The real winners of the night were the ushers…
The top 9 performances of The X Factor contestants had me thankful for a number of things. Sure, there were a couple of performances that I was glad to see… but I was also thankful that two contestants will be eliminated. I was thankful that my family members kept talking throughout the show — although they distracted me a lot, their running commentary and questions kept me more entertained than the show itself. I was thankful that Steve Jones’s suit was tighter than ever this week and that he used the phrase “oh snap” while talking about Twitter. And I was thankful that the judges made no effort to be kind or civil to one another.
The contestants have a lot to be thankful for, too, and that’s what this week’s theme was all about. Each aspiring artist got a chance to tell us the saddest story possible and then sing a vaguely relevant song about it and then say something endearing afterwards.
Rachel Crow was thankful to her mom and dad for adopting her, which is heartbreaking enough, but then they tell the story of Rachel being born addicted to crack and living in a crack house and her mama was on crack. Ding-ding-ding… we have a winner right out of the gate.
Since I hate being inspired, I’m not familiar with too many inspirational songs, so I’m going to have too look a couple up before the full recap. I think Rachel sang a song called “I Believe.” There are some strong moments in it and some parts where she sounds slightly off. But she shone even in those few less-than-stellar moments.
Marcus Canty is thankful for his single mom, to whom he speaks 2 or 3 times a day. He sings her Boyz II Men’s “Mama,” and you can feel the bond they have. It’s very… special. This was the only performance of the night that nearly made me cry and I liked that Marcus was intense, but not as sweaty as usual. The judges could see his passion and connection and felt he rebounded from last week’s weirdly unsexy performance.
Melanie Amaro just laid it all out on the line last night. She’s thankful to God, because He’s the only one who has never let her down. Yikes. I hope she gets thankful for a therapist sometime soon.
What better way to honor the Lord Almighty than with a song from serial peer and kid diddler R. Kelly? She gave a big performance of “World’s Greatest” with a full on choir dressed in white.
Since she sang about God, none of the judges criticized her. Things got crazy when Melanie started to go off on a tearful rant about being so happy and thanking everyone and her Virgin Islands accent came out, which was bizarre, because she’s had American accent up until this point. The judges ate that shit up, though.
Chris Rene is thankful for Tim, the counselor he met at rehab who also appears to do gothic exorcisms in his spare time. Tim saw through the mask made of the meth that Chris was wearing when he arrived at rehab.
Chris sang “Let It Be” mashed up with the song that got him into the competition, his originial “Young Homie.” So “Let It Be” was a great song choice — for a different voice. “Young Homie” was brilliant, because it reminded everyone how much they enjoyed Chris when he first arrived, and not of his weird, terrible performances since then.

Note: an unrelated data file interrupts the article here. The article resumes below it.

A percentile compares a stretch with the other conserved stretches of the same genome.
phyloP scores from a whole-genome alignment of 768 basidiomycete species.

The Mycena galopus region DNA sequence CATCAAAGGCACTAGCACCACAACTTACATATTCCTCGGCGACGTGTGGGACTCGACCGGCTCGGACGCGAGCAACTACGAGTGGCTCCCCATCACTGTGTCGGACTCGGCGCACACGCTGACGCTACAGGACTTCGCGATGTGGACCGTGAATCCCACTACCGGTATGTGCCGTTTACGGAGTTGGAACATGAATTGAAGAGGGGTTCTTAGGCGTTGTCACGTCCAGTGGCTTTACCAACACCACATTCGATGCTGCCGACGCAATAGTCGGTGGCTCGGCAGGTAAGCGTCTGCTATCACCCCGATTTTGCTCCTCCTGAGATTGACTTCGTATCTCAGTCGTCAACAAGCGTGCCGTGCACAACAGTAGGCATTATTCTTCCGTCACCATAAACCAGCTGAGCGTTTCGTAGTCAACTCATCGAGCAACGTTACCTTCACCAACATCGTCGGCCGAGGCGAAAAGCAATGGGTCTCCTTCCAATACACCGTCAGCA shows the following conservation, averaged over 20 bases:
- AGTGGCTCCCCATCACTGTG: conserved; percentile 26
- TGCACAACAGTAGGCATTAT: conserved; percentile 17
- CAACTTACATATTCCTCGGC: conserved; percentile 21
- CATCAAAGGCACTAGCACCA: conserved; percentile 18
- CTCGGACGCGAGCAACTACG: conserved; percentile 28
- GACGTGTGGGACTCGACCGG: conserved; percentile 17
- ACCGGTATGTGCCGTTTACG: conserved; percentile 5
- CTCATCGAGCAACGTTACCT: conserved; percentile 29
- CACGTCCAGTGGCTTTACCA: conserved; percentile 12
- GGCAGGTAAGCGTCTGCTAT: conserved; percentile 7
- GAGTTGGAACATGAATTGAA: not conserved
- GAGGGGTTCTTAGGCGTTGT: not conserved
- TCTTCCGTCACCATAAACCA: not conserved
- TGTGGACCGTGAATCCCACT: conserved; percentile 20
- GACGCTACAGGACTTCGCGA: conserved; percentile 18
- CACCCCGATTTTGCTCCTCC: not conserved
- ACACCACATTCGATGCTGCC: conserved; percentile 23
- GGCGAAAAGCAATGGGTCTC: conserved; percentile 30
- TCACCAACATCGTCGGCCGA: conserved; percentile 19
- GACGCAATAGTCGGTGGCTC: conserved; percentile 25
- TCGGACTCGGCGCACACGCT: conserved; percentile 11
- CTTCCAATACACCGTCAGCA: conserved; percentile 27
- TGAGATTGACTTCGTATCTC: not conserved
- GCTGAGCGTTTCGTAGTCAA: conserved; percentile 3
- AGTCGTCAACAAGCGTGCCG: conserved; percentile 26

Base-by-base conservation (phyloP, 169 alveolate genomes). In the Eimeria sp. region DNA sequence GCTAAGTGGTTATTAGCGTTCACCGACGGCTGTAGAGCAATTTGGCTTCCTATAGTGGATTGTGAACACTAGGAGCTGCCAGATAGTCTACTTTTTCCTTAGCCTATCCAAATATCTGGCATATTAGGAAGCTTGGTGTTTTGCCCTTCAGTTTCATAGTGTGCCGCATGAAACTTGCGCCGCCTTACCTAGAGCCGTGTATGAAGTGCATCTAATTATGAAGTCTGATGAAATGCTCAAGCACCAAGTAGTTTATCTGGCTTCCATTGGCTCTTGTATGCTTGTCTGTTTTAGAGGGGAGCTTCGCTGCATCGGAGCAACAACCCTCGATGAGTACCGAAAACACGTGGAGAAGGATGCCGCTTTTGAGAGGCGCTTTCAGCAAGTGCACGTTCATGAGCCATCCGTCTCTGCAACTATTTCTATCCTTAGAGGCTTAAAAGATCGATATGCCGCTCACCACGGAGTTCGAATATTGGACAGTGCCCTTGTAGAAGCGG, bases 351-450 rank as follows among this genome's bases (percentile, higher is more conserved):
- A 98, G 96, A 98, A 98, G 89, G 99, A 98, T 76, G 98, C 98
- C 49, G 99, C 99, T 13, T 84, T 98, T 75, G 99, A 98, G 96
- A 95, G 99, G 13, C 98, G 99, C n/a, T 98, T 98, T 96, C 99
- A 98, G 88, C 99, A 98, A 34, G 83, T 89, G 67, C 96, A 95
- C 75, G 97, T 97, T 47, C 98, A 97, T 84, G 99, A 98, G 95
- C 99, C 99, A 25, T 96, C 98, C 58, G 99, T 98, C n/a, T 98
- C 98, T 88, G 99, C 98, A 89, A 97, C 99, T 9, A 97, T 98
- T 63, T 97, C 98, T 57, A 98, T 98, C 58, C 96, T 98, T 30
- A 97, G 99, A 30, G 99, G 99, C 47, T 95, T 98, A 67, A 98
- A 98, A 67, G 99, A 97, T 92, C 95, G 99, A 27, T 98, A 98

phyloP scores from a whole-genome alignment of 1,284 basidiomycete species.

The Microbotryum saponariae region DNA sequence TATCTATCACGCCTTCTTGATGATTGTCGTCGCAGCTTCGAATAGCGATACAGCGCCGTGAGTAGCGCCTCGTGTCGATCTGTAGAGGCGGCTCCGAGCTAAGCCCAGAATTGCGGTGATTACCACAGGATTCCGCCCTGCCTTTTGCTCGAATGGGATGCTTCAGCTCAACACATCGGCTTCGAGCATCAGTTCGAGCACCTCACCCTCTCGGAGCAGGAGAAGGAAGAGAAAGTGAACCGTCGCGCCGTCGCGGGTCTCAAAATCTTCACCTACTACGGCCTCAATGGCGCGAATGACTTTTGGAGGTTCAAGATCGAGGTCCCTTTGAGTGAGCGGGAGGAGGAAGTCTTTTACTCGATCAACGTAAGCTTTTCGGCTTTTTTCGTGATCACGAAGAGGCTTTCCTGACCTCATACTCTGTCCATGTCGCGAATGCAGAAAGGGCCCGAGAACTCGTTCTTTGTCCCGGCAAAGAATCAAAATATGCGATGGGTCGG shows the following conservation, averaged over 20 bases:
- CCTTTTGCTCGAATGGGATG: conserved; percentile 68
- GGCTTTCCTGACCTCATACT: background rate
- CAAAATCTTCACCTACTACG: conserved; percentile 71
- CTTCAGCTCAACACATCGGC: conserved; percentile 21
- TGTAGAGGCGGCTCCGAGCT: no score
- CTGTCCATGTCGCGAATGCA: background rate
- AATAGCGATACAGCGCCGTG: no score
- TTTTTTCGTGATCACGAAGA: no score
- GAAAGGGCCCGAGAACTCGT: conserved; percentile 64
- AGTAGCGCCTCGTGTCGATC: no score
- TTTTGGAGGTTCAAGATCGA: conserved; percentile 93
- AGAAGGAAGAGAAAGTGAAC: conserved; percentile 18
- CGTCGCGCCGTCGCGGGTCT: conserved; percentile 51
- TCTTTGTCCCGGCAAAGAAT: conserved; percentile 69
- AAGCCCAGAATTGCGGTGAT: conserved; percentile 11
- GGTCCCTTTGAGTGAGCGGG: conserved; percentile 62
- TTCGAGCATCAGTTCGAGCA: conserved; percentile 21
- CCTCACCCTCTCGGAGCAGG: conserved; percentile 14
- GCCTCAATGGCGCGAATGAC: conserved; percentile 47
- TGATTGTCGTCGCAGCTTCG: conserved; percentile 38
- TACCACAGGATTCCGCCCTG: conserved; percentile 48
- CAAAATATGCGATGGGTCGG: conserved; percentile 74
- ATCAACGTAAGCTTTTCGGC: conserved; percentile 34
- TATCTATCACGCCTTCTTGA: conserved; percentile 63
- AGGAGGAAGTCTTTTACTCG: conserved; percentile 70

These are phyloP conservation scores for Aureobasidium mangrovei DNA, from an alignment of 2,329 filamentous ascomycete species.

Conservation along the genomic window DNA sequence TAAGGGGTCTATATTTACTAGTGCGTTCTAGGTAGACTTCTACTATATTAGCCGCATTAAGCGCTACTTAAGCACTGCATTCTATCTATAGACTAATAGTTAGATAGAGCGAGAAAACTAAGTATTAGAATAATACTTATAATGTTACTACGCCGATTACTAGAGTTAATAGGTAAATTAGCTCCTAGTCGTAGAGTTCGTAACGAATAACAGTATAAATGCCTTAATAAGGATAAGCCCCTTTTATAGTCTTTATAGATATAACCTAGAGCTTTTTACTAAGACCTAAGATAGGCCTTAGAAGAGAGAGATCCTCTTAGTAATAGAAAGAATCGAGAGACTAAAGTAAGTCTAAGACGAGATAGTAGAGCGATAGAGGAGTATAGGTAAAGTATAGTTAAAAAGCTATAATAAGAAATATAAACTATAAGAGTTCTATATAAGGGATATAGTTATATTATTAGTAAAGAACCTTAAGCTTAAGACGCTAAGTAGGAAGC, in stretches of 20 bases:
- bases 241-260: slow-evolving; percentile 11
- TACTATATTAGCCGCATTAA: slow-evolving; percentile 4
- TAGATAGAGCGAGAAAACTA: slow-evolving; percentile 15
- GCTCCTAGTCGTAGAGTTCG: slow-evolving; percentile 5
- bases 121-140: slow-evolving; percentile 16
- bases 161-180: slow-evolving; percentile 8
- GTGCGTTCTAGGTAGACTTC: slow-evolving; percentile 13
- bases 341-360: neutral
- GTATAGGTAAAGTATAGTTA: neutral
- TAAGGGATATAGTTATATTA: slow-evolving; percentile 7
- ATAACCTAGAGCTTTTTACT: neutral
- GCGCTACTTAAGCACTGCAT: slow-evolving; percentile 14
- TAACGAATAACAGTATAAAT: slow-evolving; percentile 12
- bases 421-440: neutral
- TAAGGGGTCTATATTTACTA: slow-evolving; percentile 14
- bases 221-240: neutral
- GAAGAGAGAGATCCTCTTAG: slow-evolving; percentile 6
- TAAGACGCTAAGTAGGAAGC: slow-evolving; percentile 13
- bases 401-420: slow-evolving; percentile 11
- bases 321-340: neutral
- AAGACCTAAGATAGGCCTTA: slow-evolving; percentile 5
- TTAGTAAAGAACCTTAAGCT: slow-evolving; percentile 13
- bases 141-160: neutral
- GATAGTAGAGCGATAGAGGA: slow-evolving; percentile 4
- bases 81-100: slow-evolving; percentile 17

Lakoda Rayne is thankful for a lot of things, all of them fairly mundane, and they sing Taylor Swift’s “You Belong With Me,” which was such a weird song choice since they were singing to their dads and Grammies.
Leroy Bell dedicated Sarah McLachlan’s “Angel” to his mom, who was his best friend and biggest supporter before she died two years ago. I agree with LA: it wasn’t Leroy’s best performance, but it was heartfelt and he was deeply affected throughout it.
Astro is thankful for the fans who sent him inspiring messages after his hysterical meltdown last week. He and everyone around him try to justify it as a kid’s understandable reaction to being frustrated. He does a version of “Show Me What You Got,” in which he tries to name check every state and country in which he has a fan. He also apologizes again.
The judges thought he handled the fallout well and gave a solid performance that showcased his talent. They reminded him to remain grateful.
Drew is thankful for her best friend Shelby, who taught Drew to let her freak flag fly. They used to be losers, you see, but now they’re duh, winning! Demi Lovato’s “Skyscraper” is their “song,” so that’s what Drew is singing. And she finally went a little uptempo this week! Although that came 2/3 of the way through the song and lasted only a few measures. Baby steps….
The judges disagreed over whether the song choice was right. LA thought it was too old, Paula pointed out that a young artist sings it, and Simon essentially told LA to fuck off. Sounds just like your family’s Thanksgiving celebration, huh?
Josh Krajcik is thankful for his 13-year-old daughter Rowan who he “had” when he was 17 and in love. But that love disappeared and he was in dark place. Until he heard Rowan play the piano. That’s when he decided he would make tasty burritos and delicious music until the day he died.
He played the piano and sang “Wild Horses,” giving one of the best performances of the night. He took the song nice and slow and had great vocal control. The judges thought it was passionate and authentic and Paula thought it was world-changing. Strange. She’s never been prone to exaggeration before, has she?
So two peeps will go home tonight to moisten their turkeys with their sad, sad tears. Also, Bruno Mars will perform along with Kelly Clarkson, who won that other show that’s exactly like X Factor but totally different.
Did you get a chance to read last week’s recap? If not, you can check it out here! And someone who knows one of the contestants pretty well weighs in in the comments section, so be sure to check those out, too!
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